“Loneliness does not come from having no people around one, but from being unable to communicate the things that seem important to oneself, or from holding certain views which others find inadmissible.” Carl Jung
One of my clients I was coaching recently is a senior leader (COO) at one of the big consulting companies. While the topic brought up for the coaching session was something else to begin with, one key theme that kept coming up was how difficult it is to find someone to trust at the work place to be able to share and consult in an open manner.
I looked up some research and it indicates that more than 60% of people report they feel lonely at workplace. The epidemic of loneliness at workplaces is common across geographies and it gets worse as one goes up the hierarchy. And it is only growing…
The effect of long term loneliness includes increase in stress, anxiety with physical manifestations of blood pressure, obesity and its effect is found to be equivalent to smoking 15 cigarettes a day!
Flexi working, shared workspaces and hot desks become more common do make it easier for employees by saving commute time saving costs for employers. But they also reduce the opportunities for physically being at the same place and meeting people on a regular basis – which is fundamental to building trusting relationships. The situation is further exacerbated by technology enabled collaboration tools which make it easier to ping a person on the same floor using your smartphone or laptop rather than walking up to someone’s desk to talk! Even if you are in an open office with 100+ people on the floor, it is quite unlikely that you have your teammates sitting next to or near you.
As you go higher up in hierarchies, our work cultures based on competition and comparison of performance against one’s peers naturally introduces cautiousness in our day to day dealings with peers. The need to maintain the sense of authority and objectivity reduces the possibility of finding friends from one’s team (& seniors).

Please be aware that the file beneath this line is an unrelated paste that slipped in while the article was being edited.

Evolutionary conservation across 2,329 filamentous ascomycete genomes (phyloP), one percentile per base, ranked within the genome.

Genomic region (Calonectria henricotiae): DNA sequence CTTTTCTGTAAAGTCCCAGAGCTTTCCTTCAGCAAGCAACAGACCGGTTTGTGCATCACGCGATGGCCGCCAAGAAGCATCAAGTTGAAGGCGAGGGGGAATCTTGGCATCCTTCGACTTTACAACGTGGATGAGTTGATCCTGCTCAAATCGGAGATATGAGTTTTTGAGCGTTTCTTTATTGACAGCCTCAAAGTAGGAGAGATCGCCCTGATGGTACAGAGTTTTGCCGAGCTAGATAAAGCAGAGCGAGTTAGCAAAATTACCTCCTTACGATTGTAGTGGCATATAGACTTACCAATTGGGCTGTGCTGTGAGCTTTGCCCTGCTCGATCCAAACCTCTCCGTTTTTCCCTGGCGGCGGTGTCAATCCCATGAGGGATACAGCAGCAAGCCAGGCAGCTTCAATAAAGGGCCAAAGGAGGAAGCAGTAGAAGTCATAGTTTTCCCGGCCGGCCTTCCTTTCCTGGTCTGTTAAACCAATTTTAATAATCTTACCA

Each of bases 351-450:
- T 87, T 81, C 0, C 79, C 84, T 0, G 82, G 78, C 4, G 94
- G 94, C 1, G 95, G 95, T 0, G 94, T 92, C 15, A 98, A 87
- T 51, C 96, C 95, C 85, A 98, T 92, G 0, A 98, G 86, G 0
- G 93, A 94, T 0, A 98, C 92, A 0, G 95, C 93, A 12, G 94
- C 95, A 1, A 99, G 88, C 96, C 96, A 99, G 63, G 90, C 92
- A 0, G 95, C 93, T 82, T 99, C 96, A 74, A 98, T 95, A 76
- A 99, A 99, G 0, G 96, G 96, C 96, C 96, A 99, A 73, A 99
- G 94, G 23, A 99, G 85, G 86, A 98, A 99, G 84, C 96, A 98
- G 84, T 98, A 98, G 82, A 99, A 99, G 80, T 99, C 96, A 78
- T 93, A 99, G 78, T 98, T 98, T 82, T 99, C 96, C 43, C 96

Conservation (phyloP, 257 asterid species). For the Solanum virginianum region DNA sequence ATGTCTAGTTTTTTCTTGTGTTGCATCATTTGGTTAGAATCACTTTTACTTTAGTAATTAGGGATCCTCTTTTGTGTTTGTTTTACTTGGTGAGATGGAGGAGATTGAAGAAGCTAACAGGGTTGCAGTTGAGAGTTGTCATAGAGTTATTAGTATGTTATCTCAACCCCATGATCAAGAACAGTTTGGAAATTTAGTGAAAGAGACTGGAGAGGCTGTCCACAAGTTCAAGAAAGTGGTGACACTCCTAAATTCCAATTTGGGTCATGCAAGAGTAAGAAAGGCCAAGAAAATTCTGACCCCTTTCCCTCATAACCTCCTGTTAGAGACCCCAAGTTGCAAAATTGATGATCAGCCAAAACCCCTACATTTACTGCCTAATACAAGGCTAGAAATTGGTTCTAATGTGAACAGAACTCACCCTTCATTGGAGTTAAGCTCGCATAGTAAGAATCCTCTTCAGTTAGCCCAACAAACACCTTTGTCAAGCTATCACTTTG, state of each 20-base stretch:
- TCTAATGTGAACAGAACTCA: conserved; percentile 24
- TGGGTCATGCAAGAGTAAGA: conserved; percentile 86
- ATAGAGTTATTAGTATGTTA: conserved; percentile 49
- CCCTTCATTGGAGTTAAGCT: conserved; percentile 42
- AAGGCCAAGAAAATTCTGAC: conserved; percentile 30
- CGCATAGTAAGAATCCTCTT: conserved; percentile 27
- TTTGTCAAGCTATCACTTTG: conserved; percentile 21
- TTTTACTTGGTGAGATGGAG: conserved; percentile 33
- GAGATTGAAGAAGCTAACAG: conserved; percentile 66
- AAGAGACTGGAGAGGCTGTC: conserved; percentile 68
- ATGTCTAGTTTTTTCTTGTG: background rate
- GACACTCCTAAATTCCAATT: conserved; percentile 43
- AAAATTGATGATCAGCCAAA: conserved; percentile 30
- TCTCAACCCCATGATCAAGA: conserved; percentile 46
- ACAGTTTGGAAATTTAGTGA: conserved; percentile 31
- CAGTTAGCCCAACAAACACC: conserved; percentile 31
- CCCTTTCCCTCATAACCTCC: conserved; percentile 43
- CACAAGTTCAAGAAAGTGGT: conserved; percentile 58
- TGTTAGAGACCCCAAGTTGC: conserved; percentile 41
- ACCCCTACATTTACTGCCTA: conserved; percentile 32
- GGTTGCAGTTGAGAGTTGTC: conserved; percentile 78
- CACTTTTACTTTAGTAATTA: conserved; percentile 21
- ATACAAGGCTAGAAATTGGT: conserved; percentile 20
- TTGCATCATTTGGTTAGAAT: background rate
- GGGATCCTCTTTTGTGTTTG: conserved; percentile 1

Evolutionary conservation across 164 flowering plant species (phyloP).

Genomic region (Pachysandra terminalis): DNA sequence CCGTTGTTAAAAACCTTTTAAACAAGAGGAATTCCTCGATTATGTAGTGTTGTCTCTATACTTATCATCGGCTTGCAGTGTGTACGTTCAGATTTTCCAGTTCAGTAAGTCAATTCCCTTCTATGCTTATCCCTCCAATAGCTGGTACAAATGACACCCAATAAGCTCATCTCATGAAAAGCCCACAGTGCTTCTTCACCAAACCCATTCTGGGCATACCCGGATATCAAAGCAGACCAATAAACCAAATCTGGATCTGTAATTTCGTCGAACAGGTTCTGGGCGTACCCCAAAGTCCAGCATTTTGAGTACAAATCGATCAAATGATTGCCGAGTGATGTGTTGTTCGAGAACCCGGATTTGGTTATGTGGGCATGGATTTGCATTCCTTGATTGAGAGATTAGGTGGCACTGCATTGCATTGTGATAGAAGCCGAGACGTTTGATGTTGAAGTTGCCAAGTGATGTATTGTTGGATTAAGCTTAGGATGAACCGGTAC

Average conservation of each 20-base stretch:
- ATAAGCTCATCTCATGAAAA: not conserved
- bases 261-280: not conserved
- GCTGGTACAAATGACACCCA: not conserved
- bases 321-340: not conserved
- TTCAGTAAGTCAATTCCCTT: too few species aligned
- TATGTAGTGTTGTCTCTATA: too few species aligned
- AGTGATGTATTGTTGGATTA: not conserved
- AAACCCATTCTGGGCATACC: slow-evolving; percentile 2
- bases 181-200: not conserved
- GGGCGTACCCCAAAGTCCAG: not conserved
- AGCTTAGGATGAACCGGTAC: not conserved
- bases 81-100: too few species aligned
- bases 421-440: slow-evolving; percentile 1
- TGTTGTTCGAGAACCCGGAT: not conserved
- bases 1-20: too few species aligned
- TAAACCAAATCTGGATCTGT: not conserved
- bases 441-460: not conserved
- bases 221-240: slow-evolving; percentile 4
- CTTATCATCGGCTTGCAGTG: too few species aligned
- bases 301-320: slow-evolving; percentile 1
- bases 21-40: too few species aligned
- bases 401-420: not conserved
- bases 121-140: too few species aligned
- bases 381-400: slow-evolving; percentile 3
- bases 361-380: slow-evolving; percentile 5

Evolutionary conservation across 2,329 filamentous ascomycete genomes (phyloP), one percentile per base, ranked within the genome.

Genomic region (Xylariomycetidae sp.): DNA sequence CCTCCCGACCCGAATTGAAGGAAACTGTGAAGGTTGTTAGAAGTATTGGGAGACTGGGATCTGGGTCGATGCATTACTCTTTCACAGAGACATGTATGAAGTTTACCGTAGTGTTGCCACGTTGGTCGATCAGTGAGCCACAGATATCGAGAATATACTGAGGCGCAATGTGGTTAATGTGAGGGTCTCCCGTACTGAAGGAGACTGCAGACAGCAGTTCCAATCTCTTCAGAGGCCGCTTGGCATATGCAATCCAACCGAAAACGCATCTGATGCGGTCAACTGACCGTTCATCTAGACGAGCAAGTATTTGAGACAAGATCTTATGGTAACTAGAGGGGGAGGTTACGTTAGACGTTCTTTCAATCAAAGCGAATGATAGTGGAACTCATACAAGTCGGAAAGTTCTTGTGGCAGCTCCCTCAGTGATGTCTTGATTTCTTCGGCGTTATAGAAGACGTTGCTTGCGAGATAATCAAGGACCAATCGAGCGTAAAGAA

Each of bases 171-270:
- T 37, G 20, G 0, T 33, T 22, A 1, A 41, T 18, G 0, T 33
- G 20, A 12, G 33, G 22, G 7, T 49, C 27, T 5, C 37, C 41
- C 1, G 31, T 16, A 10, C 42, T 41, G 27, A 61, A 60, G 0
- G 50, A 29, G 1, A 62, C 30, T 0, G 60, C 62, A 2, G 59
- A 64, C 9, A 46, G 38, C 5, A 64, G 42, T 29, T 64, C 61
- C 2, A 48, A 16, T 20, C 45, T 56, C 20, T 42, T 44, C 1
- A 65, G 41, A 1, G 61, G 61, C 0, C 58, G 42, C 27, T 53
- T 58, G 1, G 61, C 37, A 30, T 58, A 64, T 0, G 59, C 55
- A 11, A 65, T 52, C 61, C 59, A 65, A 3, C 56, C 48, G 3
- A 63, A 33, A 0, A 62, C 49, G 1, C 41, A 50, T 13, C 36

And it is more worse for women, who’d like to spend every possible extra minute with their families rather than spend time at work building relationships.
So, what can one do? Some easy (!) to use strategies:
- Make a friend at work! If you can find someone who is not directly related to your work stream, that much better as its easier to build trust when there are no overlaps. But this does get tougher if you are a senior leader – then one way or another your works are inter-related. Choose carefully as workplaces are notoriously leaky when it comes to information flow.
- Continue to nurture your friendships from past – be it workplace or school or childhood. The longer the relationship, the better they sustain periods of silence and inactivity. If you are lucky to have an old friend, don’t let that relationship wither!
- Help form or join communities of common interests outside of your work area. If you can find one in your workplace, even better! The relationships that are based on areas other than what you are measured on at work lend themselves more easily to develop trust. The sense of companionship in such groups can be a great way to have some time in a week which is like a stress release valve!
- Pay it forward by being a trusted friend to someone who could use one! And, honor the code of friendship – do unto others what you want others to do unto you. You’ll find your friend too …
- Find a personal coach. As I have become a coach now and work with senior leaders, I realize how much I’d have liked to have one when I was working in those vast great companies – very often as the only woman at the table! One of the most common values my clients get out of the coaching relationship is the ability to discuss anything, under complete trust, with no fear of judgement or possible mis-use of information shared. They all express the relief it provides on their stressful workdays and weeks!
- As a senior leader, provide an environment for your team members to develop trusting friendships. Encourage and demonstrate the right kind of behaviors to enable great friendships that could stand the test of time and distance…
While loneliness at work places seems unavoidable to some extent. it can definitely be managed with thoughtful actions by each one of us.
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